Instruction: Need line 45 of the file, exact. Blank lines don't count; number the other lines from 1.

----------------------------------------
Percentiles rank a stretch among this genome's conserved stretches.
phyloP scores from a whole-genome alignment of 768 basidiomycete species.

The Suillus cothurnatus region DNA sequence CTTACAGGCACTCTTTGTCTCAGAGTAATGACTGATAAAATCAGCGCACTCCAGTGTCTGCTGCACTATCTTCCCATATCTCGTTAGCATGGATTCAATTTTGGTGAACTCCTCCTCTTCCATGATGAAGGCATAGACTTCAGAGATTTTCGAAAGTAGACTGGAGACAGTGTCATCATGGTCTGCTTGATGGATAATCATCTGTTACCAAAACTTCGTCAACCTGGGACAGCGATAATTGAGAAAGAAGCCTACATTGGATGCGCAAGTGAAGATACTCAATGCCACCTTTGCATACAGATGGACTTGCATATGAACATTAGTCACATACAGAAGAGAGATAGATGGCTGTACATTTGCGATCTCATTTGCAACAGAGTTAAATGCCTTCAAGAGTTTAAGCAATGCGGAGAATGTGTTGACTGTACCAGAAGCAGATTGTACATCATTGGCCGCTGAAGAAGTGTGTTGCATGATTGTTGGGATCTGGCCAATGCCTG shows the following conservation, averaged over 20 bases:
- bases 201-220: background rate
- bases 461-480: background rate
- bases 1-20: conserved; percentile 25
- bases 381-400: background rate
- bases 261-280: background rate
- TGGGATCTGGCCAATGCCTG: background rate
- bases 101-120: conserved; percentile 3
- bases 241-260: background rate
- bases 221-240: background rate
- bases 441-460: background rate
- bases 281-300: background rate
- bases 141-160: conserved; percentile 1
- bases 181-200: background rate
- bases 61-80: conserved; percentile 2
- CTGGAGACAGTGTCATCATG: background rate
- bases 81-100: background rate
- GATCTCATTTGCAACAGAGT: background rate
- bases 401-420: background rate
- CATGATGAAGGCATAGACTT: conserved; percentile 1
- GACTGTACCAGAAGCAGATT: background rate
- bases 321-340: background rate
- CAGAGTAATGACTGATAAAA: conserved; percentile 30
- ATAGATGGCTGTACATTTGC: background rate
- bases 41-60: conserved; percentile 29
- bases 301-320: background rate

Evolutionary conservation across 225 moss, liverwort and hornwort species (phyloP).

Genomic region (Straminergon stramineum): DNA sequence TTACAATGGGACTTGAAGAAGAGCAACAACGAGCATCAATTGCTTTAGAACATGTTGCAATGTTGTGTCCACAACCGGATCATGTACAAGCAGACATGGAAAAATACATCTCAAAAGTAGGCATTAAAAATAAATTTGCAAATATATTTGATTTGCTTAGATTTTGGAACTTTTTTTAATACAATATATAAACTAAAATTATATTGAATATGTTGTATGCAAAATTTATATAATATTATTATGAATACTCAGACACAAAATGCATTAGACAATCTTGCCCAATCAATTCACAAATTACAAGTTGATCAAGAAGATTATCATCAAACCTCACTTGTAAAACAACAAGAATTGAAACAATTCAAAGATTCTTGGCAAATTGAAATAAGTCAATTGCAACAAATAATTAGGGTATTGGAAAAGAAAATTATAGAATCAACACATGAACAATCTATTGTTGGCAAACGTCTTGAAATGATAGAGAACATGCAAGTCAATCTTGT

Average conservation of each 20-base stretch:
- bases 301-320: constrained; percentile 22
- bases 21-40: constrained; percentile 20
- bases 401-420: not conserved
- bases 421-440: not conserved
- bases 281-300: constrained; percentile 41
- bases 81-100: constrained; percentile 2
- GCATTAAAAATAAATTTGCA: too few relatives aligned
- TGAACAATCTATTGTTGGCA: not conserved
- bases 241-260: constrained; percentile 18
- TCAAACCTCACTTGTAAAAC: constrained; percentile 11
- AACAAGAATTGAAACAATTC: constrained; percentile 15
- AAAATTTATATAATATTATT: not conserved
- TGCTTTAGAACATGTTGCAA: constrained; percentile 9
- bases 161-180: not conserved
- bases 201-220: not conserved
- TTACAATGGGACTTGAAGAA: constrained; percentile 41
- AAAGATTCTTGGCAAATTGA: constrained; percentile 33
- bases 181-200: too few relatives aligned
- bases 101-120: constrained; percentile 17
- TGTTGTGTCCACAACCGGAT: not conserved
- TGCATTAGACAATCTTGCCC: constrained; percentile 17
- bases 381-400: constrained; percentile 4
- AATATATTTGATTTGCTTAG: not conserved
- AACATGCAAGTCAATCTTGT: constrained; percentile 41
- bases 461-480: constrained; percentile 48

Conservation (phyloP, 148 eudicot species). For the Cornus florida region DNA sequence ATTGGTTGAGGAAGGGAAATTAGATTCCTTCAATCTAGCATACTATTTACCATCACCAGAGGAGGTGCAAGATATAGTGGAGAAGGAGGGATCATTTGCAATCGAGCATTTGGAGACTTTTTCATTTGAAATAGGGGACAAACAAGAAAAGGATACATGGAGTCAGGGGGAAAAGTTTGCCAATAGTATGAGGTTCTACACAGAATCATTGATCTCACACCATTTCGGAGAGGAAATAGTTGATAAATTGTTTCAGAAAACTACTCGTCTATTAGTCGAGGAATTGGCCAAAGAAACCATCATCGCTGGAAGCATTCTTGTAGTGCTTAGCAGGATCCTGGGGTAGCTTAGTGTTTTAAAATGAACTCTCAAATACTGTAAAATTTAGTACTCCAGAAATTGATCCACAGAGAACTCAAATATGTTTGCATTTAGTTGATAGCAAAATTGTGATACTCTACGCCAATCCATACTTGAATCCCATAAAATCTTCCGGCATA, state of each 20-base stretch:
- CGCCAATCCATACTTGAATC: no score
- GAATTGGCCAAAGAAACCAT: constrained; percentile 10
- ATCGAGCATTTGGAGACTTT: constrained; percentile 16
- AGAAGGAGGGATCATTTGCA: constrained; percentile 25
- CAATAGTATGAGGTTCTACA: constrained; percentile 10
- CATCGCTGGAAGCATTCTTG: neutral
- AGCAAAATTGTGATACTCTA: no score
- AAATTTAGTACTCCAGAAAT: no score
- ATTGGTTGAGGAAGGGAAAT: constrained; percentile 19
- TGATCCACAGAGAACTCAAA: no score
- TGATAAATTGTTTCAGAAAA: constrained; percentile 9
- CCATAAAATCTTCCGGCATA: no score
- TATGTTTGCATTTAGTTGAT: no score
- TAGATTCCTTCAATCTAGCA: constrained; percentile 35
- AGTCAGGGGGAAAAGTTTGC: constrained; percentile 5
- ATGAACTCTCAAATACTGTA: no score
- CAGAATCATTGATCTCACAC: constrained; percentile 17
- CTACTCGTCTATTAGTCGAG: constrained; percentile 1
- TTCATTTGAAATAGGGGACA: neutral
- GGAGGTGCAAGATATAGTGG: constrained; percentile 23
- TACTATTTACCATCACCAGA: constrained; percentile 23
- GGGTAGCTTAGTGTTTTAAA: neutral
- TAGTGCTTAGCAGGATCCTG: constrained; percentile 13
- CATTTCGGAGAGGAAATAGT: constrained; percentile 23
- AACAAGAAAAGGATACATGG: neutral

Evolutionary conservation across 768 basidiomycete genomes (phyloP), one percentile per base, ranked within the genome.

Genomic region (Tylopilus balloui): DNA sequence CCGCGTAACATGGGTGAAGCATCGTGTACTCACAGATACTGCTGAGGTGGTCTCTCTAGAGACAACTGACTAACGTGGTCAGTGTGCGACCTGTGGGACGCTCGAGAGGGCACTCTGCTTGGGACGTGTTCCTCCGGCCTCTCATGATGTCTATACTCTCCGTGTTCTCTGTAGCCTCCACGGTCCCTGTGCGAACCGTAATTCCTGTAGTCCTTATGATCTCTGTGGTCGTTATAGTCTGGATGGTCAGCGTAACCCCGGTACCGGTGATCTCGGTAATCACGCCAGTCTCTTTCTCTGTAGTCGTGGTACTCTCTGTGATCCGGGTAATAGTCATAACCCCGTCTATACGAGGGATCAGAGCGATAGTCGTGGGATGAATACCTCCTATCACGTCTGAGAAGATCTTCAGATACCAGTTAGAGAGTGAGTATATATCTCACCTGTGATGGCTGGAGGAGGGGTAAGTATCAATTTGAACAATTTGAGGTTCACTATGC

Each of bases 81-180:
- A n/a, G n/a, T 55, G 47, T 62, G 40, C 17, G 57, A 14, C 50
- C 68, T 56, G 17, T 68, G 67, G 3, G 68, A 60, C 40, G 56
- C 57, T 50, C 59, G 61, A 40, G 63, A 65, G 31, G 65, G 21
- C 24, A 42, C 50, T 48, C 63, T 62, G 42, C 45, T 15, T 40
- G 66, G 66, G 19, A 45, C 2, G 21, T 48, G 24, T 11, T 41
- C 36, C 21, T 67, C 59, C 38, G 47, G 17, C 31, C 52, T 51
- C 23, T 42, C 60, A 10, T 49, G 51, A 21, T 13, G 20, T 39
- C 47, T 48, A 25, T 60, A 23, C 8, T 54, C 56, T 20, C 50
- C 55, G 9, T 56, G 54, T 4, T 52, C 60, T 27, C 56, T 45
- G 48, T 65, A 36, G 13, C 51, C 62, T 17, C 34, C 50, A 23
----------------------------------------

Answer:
- bases 161-180: not conserved